FORT MYERS, Fla. — Glen Perkins’ professional baseball career began with the Minnesota Twins organization. He wants it to end that way too.
He’s just not quite ready for that day to come.
“In an ideal world I’d get to finish here,” Perkins said. “I’ve been in the organization for 14 years, but there are so many variables, too many things that can happen. That’s what I’d like to do, but we’ll see what happens.”
Perkins hasn’t pitched since the opening week of last season. The 33-year-old lefthander underwent surgery in late June to repair a torn labrum in his throwing shoulder. There is no guarantee that he will be able to regain the form that made him a three-time All-Star. A second procedure could require an 18-month rehabilitation process.
“I just want to be healthy. I haven’t been healthy in the last two years, and obviously I missed all of last year,” Perkins said. “First I want to get to the point where I can pitch and feel good when I do. When the phone rings I don’t want to be unavailable.”
Perkins will make $6.5 million with Minnesota this season. The Twins hold a $6.5 million option for 2018, or they can exercise a $700,000 buyout.
“I’m not looking that far ahead,” Perkins said. “I miss pitching. I miss playing. Beyond that, I’m not really worried about what happens.”
Perkins went to Stillwater High School, less than 30 miles east of Target Field. Then he pitched two seasons for the University of Minnesota, finishing 19-5 with a 2.87 ERA, 13 complete games and 230 strikeouts in 216 1/3 innings. He was named the 2004 Big Ten Pitcher of the Year and drafted a few weeks later in the first round by the Twins with the 22nd overall pick.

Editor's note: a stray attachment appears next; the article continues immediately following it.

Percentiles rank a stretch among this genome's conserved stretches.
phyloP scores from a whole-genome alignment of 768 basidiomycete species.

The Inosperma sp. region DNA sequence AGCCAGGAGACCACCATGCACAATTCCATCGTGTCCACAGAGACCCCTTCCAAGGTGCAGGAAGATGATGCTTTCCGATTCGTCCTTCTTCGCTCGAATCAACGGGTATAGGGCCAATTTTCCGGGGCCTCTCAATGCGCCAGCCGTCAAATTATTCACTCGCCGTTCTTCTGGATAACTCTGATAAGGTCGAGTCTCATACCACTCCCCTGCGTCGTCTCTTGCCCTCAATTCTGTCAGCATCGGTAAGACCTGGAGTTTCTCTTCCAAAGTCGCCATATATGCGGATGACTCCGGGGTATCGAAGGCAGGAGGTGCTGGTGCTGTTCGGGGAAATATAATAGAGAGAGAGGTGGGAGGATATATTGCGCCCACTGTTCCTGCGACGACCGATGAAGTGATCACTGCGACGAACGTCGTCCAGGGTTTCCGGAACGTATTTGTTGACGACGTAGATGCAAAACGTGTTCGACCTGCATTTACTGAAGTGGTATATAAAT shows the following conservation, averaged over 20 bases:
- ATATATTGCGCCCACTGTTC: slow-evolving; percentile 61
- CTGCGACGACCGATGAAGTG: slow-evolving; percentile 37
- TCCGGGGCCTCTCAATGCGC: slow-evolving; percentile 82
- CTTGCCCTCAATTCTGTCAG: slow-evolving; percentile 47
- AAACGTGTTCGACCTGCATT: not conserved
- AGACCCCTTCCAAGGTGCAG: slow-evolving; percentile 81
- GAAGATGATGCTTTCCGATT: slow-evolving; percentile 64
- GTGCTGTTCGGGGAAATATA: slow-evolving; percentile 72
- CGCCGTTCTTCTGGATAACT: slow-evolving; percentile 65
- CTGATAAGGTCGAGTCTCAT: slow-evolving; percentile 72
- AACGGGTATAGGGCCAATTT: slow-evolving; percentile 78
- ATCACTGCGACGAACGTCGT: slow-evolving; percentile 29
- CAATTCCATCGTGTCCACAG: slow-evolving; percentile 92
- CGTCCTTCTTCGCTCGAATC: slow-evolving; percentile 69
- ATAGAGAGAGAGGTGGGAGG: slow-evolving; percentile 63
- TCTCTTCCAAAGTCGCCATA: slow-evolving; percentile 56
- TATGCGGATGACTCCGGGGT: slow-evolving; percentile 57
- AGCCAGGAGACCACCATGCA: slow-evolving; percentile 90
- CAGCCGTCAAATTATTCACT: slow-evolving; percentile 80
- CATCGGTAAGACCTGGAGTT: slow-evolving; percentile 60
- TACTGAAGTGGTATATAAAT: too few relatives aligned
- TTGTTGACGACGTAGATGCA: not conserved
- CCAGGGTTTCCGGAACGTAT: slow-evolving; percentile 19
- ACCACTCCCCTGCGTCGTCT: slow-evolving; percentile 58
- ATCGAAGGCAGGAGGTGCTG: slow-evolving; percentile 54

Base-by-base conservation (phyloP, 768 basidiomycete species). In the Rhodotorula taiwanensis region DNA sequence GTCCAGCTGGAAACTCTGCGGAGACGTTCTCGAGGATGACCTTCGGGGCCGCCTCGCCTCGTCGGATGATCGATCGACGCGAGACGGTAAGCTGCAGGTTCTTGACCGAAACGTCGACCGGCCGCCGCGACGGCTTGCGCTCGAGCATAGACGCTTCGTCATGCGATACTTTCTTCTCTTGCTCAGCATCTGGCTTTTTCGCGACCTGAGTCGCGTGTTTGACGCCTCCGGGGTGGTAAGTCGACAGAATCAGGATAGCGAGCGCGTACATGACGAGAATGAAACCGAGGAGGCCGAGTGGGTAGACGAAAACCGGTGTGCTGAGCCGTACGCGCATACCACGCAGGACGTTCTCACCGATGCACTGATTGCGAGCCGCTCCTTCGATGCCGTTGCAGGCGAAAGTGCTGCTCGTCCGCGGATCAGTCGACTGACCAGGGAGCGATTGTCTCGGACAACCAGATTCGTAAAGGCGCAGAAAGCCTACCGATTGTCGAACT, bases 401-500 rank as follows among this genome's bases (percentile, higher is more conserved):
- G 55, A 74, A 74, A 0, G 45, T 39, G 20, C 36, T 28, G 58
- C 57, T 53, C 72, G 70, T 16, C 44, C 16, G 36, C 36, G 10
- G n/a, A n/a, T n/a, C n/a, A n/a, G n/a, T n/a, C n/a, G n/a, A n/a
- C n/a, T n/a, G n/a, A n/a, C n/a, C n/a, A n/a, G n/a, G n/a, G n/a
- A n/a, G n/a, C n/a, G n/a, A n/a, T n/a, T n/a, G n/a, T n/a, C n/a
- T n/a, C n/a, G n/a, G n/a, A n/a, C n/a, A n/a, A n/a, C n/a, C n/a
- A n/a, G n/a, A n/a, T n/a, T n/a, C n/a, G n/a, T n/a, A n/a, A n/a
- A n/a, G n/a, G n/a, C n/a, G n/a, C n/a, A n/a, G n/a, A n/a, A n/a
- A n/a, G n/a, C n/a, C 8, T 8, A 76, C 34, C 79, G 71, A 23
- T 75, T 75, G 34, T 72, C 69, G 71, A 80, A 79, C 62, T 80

Eleven major league seasons later, Perkins is 35-25 with a 3.83 ERA, 120 saves and 502 strikeouts in 618 2-3 innings after making the switch from starting to relief.
“I’m not concerned with seeing anything from him other than hearing at the end of the day of the physicality of him throwing his 15 pitches or whatever it is going to be,” Twins manager Paul Molitor said. “I’m just looking for the really small steps of improvement so he starts to gain confidence with what he can do with a baseball.”
Perkins took part in a long-toss throwing session on Thursday and will take the mound for his second bullpen session of spring training on Saturday. With one minor exception, his eight-month rehabilitation schedule has gone as planned. Instead of icing his shoulder after workouts, Perkins has used an electronic stimulator to help with recovery and rebuild the muscles.
“I’ve made good progress here over the last week so we’ll see how it goes,” Perkins said. “Everything is day-by-day right now.”
Until Perkins can re-establish himself at full health and strength, his role will be unclear. Closer Brandon Kintzler is back after recording 17 saves and a 3.15 ERA in 2016. Hard-throwing right-hander J.T. Chargois could also factor into the late-inning equation at some point. Right-hander Matt Belisle was signed as a free agent away from Washington, and right-hander Ryan Pressly and left-hander Taylor Rogers are two other key returners to the bullpen.
If Perkins does suffer a setback at any point, well, he has a time-worn backup plan in place.